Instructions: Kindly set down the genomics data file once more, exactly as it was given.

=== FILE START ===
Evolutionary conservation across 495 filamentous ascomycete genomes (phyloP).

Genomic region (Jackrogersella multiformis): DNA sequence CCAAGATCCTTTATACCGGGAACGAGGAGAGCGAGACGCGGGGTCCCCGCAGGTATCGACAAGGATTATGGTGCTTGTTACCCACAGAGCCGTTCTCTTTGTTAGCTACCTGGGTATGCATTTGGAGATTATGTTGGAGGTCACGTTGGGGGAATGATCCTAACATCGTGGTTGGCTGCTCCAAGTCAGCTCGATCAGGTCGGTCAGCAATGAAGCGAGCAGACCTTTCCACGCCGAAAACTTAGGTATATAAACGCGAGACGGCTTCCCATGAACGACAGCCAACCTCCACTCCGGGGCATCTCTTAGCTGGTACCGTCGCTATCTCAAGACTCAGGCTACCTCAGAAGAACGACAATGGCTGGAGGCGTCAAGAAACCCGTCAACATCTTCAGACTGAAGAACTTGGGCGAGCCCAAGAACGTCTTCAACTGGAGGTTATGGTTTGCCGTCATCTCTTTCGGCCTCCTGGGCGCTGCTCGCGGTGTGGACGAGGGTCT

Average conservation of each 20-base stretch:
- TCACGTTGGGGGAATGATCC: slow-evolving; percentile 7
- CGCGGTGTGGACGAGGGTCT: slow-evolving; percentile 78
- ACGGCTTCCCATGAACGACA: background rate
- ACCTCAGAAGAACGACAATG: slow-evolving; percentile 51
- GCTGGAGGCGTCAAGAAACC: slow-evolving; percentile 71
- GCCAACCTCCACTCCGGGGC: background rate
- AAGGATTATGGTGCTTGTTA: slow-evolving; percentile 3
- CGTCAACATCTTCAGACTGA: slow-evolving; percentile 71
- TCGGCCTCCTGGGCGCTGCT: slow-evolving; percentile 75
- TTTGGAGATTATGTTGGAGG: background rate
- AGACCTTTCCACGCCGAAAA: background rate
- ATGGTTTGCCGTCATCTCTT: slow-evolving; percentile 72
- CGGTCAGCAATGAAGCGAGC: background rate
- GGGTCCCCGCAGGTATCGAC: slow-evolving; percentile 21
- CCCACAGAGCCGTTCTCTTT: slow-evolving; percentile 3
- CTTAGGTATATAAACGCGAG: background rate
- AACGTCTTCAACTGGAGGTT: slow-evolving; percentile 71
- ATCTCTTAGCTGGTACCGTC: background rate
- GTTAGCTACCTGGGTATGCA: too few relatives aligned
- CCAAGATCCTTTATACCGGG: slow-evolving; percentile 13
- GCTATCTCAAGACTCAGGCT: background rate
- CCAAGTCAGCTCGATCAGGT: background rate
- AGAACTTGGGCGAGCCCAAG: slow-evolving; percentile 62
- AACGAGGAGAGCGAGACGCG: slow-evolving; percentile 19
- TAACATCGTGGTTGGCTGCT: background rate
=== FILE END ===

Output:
Evolutionary conservation across 495 filamentous ascomycete genomes (phyloP).

Genomic region (Jackrogersella multiformis): DNA sequence CCAAGATCCTTTATACCGGGAACGAGGAGAGCGAGACGCGGGGTCCCCGCAGGTATCGACAAGGATTATGGTGCTTGTTACCCACAGAGCCGTTCTCTTTGTTAGCTACCTGGGTATGCATTTGGAGATTATGTTGGAGGTCACGTTGGGGGAATGATCCTAACATCGTGGTTGGCTGCTCCAAGTCAGCTCGATCAGGTCGGTCAGCAATGAAGCGAGCAGACCTTTCCACGCCGAAAACTTAGGTATATAAACGCGAGACGGCTTCCCATGAACGACAGCCAACCTCCACTCCGGGGCATCTCTTAGCTGGTACCGTCGCTATCTCAAGACTCAGGCTACCTCAGAAGAACGACAATGGCTGGAGGCGTCAAGAAACCCGTCAACATCTTCAGACTGAAGAACTTGGGCGAGCCCAAGAACGTCTTCAACTGGAGGTTATGGTTTGCCGTCATCTCTTTCGGCCTCCTGGGCGCTGCTCGCGGTGTGGACGAGGGTCT

Average conservation of each 20-base stretch:
- TCACGTTGGGGGAATGATCC: slow-evolving; percentile 7
- CGCGGTGTGGACGAGGGTCT: slow-evolving; percentile 78
- ACGGCTTCCCATGAACGACA: background rate
- ACCTCAGAAGAACGACAATG: slow-evolving; percentile 51
- GCTGGAGGCGTCAAGAAACC: slow-evolving; percentile 71
- GCCAACCTCCACTCCGGGGC: background rate
- AAGGATTATGGTGCTTGTTA: slow-evolving; percentile 3
- CGTCAACATCTTCAGACTGA: slow-evolving; percentile 71
- TCGGCCTCCTGGGCGCTGCT: slow-evolving; percentile 75
- TTTGGAGATTATGTTGGAGG: background rate
- AGACCTTTCCACGCCGAAAA: background rate
- ATGGTTTGCCGTCATCTCTT: slow-evolving; percentile 72
- CGGTCAGCAATGAAGCGAGC: background rate
- GGGTCCCCGCAGGTATCGAC: slow-evolving; percentile 21
- CCCACAGAGCCGTTCTCTTT: slow-evolving; percentile 3
- CTTAGGTATATAAACGCGAG: background rate
- AACGTCTTCAACTGGAGGTT: slow-evolving; percentile 71
- ATCTCTTAGCTGGTACCGTC: background rate
- GTTAGCTACCTGGGTATGCA: too few relatives aligned
- CCAAGATCCTTTATACCGGG: slow-evolving; percentile 13
- GCTATCTCAAGACTCAGGCT: background rate
- CCAAGTCAGCTCGATCAGGT: background rate
- AGAACTTGGGCGAGCCCAAG: slow-evolving; percentile 62
- AACGAGGAGAGCGAGACGCG: slow-evolving; percentile 19
- TAACATCGTGGTTGGCTGCT: background rate